Going forward – We believe reports on the economy’s demise are greatly exaggerated. Pundits have focused on this recovery’s weakness and have not given sufficient respect to its prolonged length. We think the recovery will last quite a bit longer due to low inflation and interest rates. Our advice: look at the megatrends. Due to the fiscal crisis and slow recovery, a record 50.2% of Americans over 16 are single. This is changing as a stronger job market and rising incomes will accelerate household formations, and this should reinforce surging home sales. We expect strong retail sales to increase and broaden as more-confident consumers satisfy pent-up demand for big-ticket durable goods, vacations, clothing… Aging boomers and the rise of the millennials will drive healthcare, demand for connected cars, portables and wearables. This should lead corporations to increase capital expenditures and exploit technology. They’ll utilize cloud computing, where today’s improved software allows 20,000 servers to communicate within seconds. Companies will cut costs and employment to drive efficiency in the old economy while investing and paying up for talent which will help them succeed in the new economy. Competition will lower costs and make this technology affordable and effective for small businesses. This may not be Goldilocks, but it is positive for growth and profits.
In Washington, efforts toward an Iran nuclear deal will continue. If successful, they would realign existing relationships in the Middle East and possibly promote more stability. On the domestic side, gridlock on spending plus economic growth should mean even better news on the deficit. We’d like to see entitlement and immigration reform but are not hopeful. The Fed should increase rates by year end.
The EU kicked the Greek can into Q3. Do not expect a more generous European deal due to fears of electing more anti-austerity governments in Spain and Portugal. Whether agreement or exit, there will be no “Lehman moment.” If an agreement is reached there will probably be a laser focus on tax collections (Greece only collected 10% of taxes in 2010). We do not think China’s market volatility has come to an end. Investors got ahead of the fundamentals and the markets will have to rationalize valuations. Only 6% of the population is involved with the market so the impact should be minor. Still, confidence has been shaken and consumers should retrench. We expect China’s growth to slow. A final point, we expect a US-Iran agreement. We see Iran’s hardliners bumping up against an emerging force: Iran’s youth. More than half of their 75 million people are under 35 and didn’t know the Shah. They are weary of over-weening religious edicts, economic mismanagement and isolation. To quote one of our clients, “Iran has more to fear from Facebook than nuclear weapons.” Again, we expect an agreement and it should be positive for the Middle East.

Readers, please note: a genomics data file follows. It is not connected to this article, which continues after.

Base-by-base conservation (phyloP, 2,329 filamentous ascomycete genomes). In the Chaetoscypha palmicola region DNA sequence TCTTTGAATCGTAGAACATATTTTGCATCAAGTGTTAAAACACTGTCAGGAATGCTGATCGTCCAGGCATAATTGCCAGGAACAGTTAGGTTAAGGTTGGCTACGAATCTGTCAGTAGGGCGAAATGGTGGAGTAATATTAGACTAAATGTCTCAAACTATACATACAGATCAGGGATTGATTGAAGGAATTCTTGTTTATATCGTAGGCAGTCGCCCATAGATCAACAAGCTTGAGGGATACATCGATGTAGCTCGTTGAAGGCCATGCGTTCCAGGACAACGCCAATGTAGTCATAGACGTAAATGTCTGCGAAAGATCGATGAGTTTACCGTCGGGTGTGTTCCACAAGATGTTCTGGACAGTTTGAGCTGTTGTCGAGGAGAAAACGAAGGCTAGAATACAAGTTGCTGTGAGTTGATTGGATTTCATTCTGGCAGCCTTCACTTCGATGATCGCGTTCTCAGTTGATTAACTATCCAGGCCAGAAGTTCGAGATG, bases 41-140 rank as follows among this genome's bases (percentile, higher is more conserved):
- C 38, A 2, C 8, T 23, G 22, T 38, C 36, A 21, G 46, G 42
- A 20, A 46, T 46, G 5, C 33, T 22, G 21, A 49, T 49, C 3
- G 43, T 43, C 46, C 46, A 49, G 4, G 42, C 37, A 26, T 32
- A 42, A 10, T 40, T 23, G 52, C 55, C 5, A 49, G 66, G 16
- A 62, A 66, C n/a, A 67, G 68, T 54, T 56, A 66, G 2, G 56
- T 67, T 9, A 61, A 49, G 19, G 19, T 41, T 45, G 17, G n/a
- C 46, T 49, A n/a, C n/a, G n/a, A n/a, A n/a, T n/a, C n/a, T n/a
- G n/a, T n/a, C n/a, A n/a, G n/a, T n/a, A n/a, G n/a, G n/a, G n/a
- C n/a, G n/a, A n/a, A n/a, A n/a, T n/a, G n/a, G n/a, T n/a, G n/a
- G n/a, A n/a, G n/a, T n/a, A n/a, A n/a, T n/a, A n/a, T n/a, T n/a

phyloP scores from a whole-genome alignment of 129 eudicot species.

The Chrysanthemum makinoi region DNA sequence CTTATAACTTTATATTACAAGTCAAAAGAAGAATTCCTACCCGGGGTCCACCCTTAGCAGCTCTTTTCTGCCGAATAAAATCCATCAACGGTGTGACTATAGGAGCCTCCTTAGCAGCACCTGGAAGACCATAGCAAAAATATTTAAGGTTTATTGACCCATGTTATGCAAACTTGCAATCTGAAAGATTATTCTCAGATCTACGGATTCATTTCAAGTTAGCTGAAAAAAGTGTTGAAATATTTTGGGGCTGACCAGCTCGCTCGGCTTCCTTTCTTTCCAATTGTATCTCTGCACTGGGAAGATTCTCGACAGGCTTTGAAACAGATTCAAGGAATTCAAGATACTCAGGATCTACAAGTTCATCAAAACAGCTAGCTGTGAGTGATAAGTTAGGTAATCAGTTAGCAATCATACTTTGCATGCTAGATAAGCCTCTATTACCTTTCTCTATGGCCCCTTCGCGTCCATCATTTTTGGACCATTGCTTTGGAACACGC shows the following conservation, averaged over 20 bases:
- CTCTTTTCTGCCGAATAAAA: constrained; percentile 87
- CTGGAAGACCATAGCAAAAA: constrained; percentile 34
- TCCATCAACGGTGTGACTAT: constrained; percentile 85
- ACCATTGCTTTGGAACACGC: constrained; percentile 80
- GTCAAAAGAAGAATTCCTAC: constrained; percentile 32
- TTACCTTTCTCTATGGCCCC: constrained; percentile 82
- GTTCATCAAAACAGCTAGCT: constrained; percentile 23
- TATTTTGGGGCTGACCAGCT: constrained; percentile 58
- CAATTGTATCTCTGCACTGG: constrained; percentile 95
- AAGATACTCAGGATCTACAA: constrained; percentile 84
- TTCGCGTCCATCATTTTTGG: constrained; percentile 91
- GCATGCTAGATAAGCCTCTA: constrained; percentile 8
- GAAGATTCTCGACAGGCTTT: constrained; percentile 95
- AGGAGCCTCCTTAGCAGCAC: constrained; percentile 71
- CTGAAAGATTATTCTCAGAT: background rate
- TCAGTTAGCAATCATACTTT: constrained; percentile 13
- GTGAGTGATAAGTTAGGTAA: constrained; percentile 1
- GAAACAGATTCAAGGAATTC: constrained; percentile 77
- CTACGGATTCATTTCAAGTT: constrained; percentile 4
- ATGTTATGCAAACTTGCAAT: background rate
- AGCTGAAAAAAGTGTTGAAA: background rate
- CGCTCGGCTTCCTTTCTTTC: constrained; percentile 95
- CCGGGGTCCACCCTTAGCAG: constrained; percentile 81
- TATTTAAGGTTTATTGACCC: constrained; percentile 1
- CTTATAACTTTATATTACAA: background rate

Our Bottom Line – Historically, it’s not the first rate hikes that kill a bull, so we expect this cycle to continue. Also, profits are not falling. The decline is isolated in the energy and material sectors. We believe stock picking is key and continue to favor well-capitalized, profitable companies. We favor Europe over the other international markets. We continue to limit our fixed income exposure to special situations and short-duration investment-grade notes.
As always, we appreciate your trust. This letter provides our outlook of the most probable events, but at best is a summary. If you have any questions, please call us. Better yet, we would enjoy meeting with you to discuss our outlook and your current situation.
George Bernard Doug Woods
President Director of Research
 S&P 500 is an unmanaged index of the common stock prices of 500 widely held stocks and does not include reinvestment of dividends.
 Dow Jones Industrial Average is an unmanaged index of the common stock prices of 30 widely held stocks, not including reinvestment of dividends.
 NASDAQ is a market-cap weighted index of more than 3,000 companies listed on the NASDAQ Stock Market and does not reflect reinvestment of dividends.